# Overview on option pricing

Learning derivative prices from data

### Overview on Option Pricing

#### What is an option?

In financial markets, there are a huge number of various traded assets. One can divide them into two categories: primary assets and derivatives. Assets of the former category include bonds, stocks, commodities and etc., while the latter include futures, forwards, and options. The former represents a claim on real assets. The latter represents a claim on a primary asset, which is the unerlying asset. Hence they are called derivatives.

In this step, we shall work on an example related to a class of derivatives, the pricing of options. An option gives the holder the right but not the obligation to buy or sell the underlying asset at a pre-determined price and time. Options have many variants, and the European option is probably the most widely traded one. Let us assume today is July 1st. A specific European call option can give the holder the right a buy one Apple stock at the price of 100 on August 1st. In this example, the Apple stock is an underlying, 100 is the strike price, and August 1st is the maturity. If we know the price of Apple stock today is also 100, the immediate question is how much should I pay for such an option? This is a European option pricing question that we will work on.

#### Pricing formula

As we said, an option is a derivative whose price depends on the underlying. Therefore one needs to model the price of the stock before calculating the option price. In the Nobel prize in Economics winning paper Black and Scholes (BS) 1973 “The Pricing of Options and Corporate Liabilities” proposed a model for a stock given by the following equation:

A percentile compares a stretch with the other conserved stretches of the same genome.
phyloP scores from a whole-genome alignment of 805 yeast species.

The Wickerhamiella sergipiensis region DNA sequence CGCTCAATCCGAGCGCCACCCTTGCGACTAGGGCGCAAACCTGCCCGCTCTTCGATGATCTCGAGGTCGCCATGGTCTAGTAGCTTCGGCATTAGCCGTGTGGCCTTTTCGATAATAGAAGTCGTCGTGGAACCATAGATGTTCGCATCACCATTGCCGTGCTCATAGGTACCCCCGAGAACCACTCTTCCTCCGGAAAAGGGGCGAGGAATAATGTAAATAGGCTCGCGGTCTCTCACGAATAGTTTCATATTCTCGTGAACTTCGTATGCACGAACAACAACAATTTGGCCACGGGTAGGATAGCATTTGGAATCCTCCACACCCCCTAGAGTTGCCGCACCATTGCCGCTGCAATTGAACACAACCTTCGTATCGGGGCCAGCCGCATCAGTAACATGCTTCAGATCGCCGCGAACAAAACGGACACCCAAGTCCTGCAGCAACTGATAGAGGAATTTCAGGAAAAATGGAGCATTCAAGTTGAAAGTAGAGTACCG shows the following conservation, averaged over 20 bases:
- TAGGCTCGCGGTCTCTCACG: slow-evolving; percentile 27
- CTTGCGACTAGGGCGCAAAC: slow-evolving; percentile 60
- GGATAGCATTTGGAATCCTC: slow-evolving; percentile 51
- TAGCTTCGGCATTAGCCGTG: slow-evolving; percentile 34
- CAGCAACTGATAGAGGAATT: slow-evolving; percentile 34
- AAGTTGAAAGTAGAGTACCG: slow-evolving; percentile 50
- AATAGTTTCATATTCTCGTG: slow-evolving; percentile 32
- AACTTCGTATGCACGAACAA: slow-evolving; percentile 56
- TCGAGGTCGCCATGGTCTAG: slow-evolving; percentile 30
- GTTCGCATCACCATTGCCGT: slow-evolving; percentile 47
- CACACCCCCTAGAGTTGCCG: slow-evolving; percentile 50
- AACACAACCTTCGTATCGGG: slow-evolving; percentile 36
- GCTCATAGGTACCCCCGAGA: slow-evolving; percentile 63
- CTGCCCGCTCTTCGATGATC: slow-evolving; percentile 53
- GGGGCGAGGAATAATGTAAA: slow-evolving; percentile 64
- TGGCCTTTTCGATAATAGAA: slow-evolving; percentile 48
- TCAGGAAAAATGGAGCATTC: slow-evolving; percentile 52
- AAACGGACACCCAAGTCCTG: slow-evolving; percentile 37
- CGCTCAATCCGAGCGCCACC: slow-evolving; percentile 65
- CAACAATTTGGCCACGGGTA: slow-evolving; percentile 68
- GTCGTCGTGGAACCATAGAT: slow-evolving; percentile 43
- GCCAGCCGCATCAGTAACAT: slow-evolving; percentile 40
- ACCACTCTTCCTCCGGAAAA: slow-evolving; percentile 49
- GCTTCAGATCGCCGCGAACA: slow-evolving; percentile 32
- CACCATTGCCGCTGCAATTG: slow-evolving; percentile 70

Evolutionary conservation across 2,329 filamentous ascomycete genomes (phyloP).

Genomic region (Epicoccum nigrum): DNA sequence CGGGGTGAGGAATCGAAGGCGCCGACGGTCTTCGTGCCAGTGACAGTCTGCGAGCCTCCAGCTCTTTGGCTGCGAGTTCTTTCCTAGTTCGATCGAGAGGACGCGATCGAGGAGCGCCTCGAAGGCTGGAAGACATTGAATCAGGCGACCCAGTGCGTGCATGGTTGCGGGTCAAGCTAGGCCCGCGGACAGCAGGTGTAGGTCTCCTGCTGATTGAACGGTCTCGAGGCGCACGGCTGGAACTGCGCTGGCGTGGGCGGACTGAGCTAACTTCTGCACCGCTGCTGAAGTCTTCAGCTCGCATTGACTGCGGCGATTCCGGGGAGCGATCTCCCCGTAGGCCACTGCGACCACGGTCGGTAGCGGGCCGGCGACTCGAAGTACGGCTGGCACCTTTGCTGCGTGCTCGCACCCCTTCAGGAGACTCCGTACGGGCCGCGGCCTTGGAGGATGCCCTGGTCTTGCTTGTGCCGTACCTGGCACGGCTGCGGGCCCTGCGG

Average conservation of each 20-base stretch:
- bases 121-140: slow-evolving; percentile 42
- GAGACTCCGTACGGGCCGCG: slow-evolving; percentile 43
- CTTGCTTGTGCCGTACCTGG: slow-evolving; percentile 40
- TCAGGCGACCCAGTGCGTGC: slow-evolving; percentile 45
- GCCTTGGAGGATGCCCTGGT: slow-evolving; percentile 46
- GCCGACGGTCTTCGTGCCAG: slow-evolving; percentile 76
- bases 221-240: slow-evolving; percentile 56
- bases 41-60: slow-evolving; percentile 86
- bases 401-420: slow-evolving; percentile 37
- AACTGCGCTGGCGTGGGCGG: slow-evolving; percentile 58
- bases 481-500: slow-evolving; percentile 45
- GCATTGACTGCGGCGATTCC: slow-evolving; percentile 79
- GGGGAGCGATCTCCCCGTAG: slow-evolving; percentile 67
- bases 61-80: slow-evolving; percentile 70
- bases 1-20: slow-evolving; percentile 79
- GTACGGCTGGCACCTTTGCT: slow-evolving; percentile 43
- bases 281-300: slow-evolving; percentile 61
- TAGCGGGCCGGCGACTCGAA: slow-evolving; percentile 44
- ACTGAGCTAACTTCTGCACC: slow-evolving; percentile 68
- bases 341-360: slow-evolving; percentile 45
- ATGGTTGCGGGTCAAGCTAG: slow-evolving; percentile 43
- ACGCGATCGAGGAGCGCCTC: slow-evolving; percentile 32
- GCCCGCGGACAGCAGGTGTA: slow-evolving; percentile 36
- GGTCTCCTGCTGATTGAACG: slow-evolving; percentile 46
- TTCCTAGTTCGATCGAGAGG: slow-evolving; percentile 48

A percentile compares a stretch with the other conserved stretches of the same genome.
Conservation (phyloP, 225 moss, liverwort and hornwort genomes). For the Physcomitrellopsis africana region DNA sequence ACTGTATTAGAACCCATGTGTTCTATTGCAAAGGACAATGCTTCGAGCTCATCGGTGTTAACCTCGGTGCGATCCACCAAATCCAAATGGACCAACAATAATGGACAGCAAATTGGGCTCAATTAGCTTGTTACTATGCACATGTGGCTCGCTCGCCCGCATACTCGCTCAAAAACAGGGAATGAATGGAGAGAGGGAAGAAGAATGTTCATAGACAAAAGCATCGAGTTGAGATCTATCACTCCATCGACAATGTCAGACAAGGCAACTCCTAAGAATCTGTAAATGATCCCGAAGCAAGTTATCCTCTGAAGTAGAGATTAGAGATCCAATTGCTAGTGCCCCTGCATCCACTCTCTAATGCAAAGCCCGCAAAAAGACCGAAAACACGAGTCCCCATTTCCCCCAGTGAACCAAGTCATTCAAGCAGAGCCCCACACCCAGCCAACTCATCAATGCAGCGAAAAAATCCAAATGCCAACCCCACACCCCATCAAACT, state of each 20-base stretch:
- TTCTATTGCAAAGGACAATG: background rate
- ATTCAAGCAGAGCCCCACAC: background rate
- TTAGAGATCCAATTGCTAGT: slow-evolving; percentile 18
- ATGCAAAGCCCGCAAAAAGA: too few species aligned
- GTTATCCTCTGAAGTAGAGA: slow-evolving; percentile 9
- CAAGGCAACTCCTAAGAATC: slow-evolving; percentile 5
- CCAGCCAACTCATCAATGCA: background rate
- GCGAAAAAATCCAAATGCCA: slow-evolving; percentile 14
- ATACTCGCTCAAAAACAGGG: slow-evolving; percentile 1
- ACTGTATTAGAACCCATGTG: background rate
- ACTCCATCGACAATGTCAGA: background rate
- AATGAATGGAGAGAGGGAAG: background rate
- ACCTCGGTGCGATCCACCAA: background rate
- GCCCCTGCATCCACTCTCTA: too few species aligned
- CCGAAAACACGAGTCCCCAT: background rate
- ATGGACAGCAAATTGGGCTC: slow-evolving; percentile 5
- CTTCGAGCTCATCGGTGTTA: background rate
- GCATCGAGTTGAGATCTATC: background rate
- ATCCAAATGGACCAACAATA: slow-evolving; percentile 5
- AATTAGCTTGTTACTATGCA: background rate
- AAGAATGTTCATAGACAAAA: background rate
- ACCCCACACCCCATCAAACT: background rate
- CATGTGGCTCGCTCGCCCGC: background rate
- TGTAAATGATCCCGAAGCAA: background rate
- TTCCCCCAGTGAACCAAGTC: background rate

[mathrm{d}S_t =mu S_t mathrm{d}t + sigma S_t mathrm{d}W_t.]

Here (S_t) denotes the stock price at time (t), (mu) and (sigma) the annulaized return and volatility of the stock, and (W_t) a Brownian motion. The BS model specifies a lognormal distribution for instanteneous stock return. Based on this model, they derive the BS formula showing that the price (V) of a European option is given by

[V = S_tN(d_1) – Ke^{-rtau}N(d_2)]

where

[d_1 = frac{1}{sigma sqrt{tau}} left[ lnleft(frac{S_t}{K}right) + left(r + frac{1}{2}sigma^2right)tau right], quad text{and} quad d_2 = d_1 – sigmasqrt{tau}.]

Here (K) denotes the strike price, (tau) is the time-to-maturity, and (N) is the cumulative distribution function of a standard normal distribution.

The BS model is the most widely used model for the pricing of European options. The purpose of this assignment is to investigate the performance of a neural network model to learn the BS formula from data.

In this following exercise, for simplicity, we assume (r=0). Then the BS formula requires only 4 arguments, i.e., (V=f(S, K, sigma, tau)).

#### Industrial practice

In practice, the popular volatility models are usually more complex than the BS model and can capture the temporal dynamics of markets. For the moment, simply replacing the classic stochastic models with purely data-driven neural networks may be problematic due to the lack of interpretability, robustness and data availability. However, some attempts have been made with machine learning techniques. For example, calibrating model parameters with deep neural networks allows much faster calculation and opens the door to the use of more complex stochastic modelling that would not be available to use in real time.